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  • Writer's pictureDoctors for Choice

Consultant gynaecologist explains how the new law may make things worse for women

In an interview in today's Times of Malta, consultant obstetrician and gynaecologist Mark Sant explains how the new version of Bill 28, likely to become law next week, may make the situation even more dangerous for pregnant women in Malta.

Sant explains how the new law is "regressive" because it does not represent any improvement over the status quo, and may place more burdens on doctors delivering lifesaving care to pregnant women. Of particular concern is the new requirement in the law to have three specialists decide on a termination of pregnancy when a woman's life is at risk.

Sant says, "it now takes three specialists to say that an infection is life-threatening instead of just the one taking care of her. In the past, the consultant would discuss with their team and decide that yes, this is serious. Now there will be some complex mechanism requiring three approved specialists to decide this, which will invariably take up more time and possibly bring around further delays.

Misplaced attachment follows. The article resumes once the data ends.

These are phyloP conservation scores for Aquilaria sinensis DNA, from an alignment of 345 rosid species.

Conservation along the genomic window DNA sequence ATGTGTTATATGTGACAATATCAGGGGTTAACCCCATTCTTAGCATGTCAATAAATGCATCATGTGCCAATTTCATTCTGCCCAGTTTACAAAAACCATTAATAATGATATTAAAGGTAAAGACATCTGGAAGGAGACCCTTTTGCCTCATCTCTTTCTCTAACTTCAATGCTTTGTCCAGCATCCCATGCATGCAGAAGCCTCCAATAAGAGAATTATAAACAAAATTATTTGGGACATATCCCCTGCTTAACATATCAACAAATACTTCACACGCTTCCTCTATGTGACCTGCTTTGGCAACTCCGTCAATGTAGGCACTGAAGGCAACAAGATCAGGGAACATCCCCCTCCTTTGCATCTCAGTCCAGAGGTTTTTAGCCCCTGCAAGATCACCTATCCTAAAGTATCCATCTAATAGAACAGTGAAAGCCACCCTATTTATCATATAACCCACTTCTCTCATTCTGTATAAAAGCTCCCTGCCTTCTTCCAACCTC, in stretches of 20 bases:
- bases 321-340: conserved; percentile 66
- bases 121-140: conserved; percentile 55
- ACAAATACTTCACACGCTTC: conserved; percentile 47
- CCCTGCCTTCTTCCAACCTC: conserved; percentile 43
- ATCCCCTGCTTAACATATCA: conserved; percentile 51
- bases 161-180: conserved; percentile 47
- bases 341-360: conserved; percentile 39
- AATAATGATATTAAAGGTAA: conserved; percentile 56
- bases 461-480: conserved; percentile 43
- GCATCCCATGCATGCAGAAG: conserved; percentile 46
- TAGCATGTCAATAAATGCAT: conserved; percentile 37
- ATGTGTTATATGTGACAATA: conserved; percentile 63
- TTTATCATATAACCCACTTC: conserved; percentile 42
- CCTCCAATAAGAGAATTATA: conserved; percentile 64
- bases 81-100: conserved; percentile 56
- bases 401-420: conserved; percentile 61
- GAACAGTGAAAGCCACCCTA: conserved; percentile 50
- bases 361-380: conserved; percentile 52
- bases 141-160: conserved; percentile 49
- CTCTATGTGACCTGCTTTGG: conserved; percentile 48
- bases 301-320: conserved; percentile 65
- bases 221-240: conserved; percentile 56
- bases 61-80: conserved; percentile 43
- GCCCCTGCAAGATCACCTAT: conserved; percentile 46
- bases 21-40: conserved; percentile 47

In a typical healthcare scenario, there is usually only one consultant looking after a patient. The consultant is competent enough to decide on the care the patient needs, even in critical situations. The new law will force the consultant looking after a patient with a complication in pregnancy to get the approval of no less than two other consultants - which are likely to have no prior knowledge of the patient and will have to spend time getting familiar with the case - before they can deliver lifesaving care to the woman.

The new law is truly regressive because it enacts more barriers to women receiving care, and since men and people who do not become pregnant do not face similar barriers when their life is at risk, it increases the inequalities in our country.

In addition to Mark Sant, other consultant gynaecologists agreed that the new law will not have made any difference to a case like the one of Andrea Prudente last year. Prudente was admitted to hospital with ruptured membranes at 16 weeks and had to be flown to Spain for an abortion. The consultants agree that under the new law, someone in the same situation as Prudente will not be able to receive the care they need in Malta anyway. This makes the whole exercise to enact this law pointless and potentially dangerous for women.


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